that it said Hebat!! HP Bisa Menghasilkan Jutaan Rupiah, pemula. Then there was all this stuff, in English, about Dan Rattiner. There was Daniel Rattiner celebrates his book at Oso, there was a thing to click on that said Watch Movies with Daniel Rattiner (2 total) and there was something you could click on that read Daniel Rattiner, with the explanations Actor: Cyclops in 2008. Visit IMDb for Photos, Filmography, Discussions, Bio, News, Awards, Agent, Fan Sites. I liked that. I actually had a speaking part in the movie Cyclops. My wife’s son was working as an intern for Declan O’Brien, the famous horror movie director, and O’Brien sent him to a movie set on
a hill just outside of Sofia, Bulgaria where a film starring Eric Roberts was being made about ancient Rome and a killer giant Cyclops. As a lark we flew there for the weekend, but wound up in the film in a crowd scene in the coliseum. I play a Senator. I stand up in crowd and my line is “Get on with it,” trying to get some boring speaker to get on with it. And I’m in the credits. Now I’m famous. Then there was the lawsuit on the site delpanantika.com. The link to click on is 814F.2d.839, and under it, it reads “Daniel RATTINER, et al., Defendants, Appellees. No 86-1032. United (continued on next page)
NEW YORK STATE PICKS A FIGHT IT CAN’T WIN By Dan Rattiner There’s a whole lot of fish in the ocean off our shores patiently waiting to find out who will be allowed to catch them and who not. It’s been a matter that’s been up in the air since one year ago when New York State passed a law that said anybody throwing a fishing line into the ocean in this state would have to have a State permit to do so. You may not have thought much about this, but the fact is that until now there are no laws on the books to make a private individual get a license to do just about anything in the ocean. You can swim in it, surf in it, hang glide in it, snorkel in it, scuba dive in it, even pee in it if you have a mind to do that. The ocean is for everyone. That is not to say you are free to break the law in the ocean. You can’t try to drown somebody in it. You can’t mess with an endangered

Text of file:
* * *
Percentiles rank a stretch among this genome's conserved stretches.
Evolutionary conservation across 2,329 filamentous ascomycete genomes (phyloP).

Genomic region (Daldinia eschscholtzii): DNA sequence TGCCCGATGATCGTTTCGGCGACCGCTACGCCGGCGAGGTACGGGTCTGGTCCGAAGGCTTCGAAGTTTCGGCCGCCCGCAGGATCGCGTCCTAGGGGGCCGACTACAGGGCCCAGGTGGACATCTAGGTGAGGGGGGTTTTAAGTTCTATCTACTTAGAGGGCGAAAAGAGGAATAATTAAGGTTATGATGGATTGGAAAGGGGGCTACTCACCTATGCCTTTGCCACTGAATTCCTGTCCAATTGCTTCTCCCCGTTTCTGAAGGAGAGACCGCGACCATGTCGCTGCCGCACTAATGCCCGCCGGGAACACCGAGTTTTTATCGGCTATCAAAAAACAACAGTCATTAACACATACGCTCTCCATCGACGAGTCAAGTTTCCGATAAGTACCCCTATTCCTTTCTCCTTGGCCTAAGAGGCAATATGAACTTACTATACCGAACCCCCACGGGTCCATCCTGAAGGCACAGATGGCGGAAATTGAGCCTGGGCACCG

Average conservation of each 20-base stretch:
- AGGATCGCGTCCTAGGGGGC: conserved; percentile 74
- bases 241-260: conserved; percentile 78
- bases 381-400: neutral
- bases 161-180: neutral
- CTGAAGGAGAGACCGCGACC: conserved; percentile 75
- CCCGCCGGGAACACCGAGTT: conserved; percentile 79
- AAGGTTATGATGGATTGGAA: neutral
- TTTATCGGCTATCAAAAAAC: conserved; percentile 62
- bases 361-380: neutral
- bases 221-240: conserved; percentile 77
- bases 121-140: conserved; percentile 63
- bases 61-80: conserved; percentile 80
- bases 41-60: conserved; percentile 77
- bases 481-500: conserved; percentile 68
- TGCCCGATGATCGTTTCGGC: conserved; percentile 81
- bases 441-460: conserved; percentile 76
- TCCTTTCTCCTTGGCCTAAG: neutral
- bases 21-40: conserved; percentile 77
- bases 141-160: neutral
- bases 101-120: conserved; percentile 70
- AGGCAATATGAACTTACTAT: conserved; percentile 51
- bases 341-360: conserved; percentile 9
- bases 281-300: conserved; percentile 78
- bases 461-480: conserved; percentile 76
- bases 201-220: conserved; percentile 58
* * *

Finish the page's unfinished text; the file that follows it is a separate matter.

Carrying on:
species in it. You can’t swim outside of the designated areas if you are at a beach where there’s a lifeguard. But nowhere is a license required to simply go into the ocean or take from the bounty of the ocean for your own personal use. Then came last Spring. And the new law. Oddly, along the southern shoreline of Long Island, which is the only place in the state that there is an ocean, people from Brookhaven to New York City meekly obeyed this law. Southampton and East Hampton were another matter. Along the stretch from Westhampton Beach to Montauk, the trustees of these two townships filed a lawsuit against the state salt water fishing license. Also joining in the lawsuit was the Town of Southold. Southold may not be along the ocean, but the beaches of Long Island Sound are salty as well and the law applies all along the north shore of